I wrote a book about it at the time called Witchcraft - A Strange Conflict which was based in part on interviews I carried out with some of the main players. These included a Church social worker, several witches, a senior Satanist, a prominent vicar, police officers, journalists and those who were alleged victims of SRA.
People claimed that from childhood they were kept in cages and physically and sexually abused in Satanic rituals to raise demons from the underworld. Babies from unregistered births were sacrificed to Satan and members of the cults had apparently infiltrated the highest echelons of society.
The phenomenon first emerged in the USA, and after police officers and social workers came to the UK and conducted seminars for their counterparts it spread here. Children in Nottingham, Rochdale, Manchester and the Orkneys were taken from their parents who, it was suspected, were Satanists, and put into care while police investigations were carried out.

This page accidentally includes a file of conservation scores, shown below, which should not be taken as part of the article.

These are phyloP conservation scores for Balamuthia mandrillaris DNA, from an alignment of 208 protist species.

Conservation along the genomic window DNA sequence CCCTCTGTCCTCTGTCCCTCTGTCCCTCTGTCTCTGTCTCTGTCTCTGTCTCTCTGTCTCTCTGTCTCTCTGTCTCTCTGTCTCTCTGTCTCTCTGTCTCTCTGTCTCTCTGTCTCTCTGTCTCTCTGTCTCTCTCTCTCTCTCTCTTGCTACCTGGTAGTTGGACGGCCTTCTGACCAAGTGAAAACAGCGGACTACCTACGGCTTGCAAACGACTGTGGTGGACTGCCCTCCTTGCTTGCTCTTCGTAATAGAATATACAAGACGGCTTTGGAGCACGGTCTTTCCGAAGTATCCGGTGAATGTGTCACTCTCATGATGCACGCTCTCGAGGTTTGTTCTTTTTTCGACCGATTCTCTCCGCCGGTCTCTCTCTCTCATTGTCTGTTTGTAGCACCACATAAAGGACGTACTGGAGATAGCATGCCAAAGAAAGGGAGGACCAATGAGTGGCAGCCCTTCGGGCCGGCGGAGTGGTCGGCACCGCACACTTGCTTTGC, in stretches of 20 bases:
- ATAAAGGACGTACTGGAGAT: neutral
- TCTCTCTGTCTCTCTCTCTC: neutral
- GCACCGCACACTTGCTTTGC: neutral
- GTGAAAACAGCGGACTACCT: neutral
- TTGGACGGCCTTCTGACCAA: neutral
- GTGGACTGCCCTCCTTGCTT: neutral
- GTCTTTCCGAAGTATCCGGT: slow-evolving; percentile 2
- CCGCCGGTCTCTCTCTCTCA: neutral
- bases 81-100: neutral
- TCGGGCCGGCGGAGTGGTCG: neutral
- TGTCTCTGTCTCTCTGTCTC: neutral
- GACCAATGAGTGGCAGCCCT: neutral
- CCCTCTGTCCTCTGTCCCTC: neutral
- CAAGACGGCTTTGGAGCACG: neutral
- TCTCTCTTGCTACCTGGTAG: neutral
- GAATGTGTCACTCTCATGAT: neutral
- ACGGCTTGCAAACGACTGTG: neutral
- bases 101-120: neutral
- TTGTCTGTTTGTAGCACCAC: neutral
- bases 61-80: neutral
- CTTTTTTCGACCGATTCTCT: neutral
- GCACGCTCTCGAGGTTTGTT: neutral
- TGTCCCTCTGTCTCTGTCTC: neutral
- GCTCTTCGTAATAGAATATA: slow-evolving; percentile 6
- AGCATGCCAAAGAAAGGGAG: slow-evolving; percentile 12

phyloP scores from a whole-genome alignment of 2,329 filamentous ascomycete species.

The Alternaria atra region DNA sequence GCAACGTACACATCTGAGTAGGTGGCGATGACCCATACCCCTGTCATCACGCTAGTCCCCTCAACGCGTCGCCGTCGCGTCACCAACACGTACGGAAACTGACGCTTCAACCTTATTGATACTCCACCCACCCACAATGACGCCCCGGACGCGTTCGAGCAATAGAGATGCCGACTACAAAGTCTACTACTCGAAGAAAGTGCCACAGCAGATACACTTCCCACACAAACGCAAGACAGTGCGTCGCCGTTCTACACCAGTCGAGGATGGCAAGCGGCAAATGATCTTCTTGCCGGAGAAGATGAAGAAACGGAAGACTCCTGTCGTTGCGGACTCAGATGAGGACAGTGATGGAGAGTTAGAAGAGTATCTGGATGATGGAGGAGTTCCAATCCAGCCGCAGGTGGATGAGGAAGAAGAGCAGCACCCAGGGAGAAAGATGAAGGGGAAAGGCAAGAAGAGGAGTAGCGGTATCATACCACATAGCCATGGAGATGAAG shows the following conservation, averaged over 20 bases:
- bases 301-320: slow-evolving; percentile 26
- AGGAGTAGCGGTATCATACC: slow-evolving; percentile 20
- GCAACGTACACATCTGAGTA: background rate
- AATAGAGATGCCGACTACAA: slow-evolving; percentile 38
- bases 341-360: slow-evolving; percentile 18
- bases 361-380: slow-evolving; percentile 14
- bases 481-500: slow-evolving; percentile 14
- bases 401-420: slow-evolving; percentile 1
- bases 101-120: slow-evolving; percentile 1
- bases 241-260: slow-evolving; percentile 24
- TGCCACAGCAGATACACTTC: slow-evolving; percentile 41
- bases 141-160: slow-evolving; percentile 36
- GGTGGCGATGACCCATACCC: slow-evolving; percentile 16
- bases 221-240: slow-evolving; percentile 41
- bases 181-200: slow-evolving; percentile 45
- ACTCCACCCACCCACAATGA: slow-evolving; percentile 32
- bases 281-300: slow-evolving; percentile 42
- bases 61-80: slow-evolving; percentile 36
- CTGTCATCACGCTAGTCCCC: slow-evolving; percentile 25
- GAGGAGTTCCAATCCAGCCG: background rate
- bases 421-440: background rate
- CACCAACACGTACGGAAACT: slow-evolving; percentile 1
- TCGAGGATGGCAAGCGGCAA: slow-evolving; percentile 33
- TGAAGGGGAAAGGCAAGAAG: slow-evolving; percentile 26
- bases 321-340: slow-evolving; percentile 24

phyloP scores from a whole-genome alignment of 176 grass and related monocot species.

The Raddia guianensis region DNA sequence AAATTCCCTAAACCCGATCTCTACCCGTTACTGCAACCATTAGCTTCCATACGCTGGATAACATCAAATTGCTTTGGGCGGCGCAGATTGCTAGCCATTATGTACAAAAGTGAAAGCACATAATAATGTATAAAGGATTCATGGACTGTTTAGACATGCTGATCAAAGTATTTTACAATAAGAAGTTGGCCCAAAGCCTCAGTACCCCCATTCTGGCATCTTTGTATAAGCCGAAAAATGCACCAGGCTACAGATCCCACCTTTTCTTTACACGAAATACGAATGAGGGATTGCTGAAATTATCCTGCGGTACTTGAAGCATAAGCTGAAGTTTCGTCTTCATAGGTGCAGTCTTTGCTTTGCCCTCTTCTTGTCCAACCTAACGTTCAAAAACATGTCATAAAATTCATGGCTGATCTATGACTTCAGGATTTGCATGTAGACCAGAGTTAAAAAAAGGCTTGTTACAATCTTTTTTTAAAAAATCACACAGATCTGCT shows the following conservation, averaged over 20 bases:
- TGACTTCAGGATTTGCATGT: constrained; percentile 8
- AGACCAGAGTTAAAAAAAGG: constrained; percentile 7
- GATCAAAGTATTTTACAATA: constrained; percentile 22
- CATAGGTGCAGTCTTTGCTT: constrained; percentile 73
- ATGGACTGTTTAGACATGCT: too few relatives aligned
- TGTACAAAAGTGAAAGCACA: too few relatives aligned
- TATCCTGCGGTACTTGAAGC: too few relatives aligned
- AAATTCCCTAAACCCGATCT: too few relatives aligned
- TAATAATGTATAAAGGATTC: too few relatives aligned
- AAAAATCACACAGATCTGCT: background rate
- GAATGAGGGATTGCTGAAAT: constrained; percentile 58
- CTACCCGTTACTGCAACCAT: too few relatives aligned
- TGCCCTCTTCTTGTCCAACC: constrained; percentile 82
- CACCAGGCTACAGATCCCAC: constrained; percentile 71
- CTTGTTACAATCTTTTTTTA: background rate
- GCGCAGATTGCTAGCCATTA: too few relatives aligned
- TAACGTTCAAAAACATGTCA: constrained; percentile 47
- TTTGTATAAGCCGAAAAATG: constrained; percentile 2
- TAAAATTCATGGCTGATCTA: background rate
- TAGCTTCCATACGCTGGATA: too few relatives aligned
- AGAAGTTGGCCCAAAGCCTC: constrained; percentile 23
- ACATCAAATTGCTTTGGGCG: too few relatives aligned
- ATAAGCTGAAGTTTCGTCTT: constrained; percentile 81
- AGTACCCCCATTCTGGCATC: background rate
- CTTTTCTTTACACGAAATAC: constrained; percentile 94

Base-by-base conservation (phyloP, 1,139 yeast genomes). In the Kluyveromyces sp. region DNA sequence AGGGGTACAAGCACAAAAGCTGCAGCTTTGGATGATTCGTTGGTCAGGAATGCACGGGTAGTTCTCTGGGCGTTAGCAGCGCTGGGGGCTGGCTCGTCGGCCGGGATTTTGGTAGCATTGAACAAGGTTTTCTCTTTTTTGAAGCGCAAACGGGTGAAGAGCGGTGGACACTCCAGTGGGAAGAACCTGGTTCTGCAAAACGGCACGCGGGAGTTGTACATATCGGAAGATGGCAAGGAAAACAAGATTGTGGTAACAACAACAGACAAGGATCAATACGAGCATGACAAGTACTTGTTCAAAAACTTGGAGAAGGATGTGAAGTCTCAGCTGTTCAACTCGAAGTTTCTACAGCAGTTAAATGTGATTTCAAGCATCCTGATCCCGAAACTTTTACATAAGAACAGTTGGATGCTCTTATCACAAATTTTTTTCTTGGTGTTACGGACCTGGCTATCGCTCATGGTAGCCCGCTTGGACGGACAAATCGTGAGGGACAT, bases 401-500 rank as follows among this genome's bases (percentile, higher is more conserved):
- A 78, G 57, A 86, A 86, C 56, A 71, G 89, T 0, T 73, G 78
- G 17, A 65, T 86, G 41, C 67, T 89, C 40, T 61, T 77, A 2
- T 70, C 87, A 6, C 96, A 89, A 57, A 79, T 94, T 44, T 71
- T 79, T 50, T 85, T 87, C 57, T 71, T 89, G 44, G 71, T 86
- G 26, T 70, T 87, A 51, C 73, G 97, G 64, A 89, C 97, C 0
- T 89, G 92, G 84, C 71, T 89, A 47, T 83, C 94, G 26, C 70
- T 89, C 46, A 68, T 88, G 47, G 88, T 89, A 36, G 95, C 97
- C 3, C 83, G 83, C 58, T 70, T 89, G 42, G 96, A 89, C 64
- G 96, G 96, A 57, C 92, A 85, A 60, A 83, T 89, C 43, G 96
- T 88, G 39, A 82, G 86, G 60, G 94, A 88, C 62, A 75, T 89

When over a year later the cases finally came to court, they were thrown out from lack of evidence. Most of the children were returned to their parents - after being abused, some commentators said, by the very system that was meant to protect them.
I spoke to a senior police officer about the lack of evidence. He commented: "It's true there was no concrete evidence, but both myself and other detectives got a strong feeling all through the investigation that something indeed had been going on."
The story is pure fiction and set in the present day, but it is based on a very real witch hunt that gripped late 20th century society.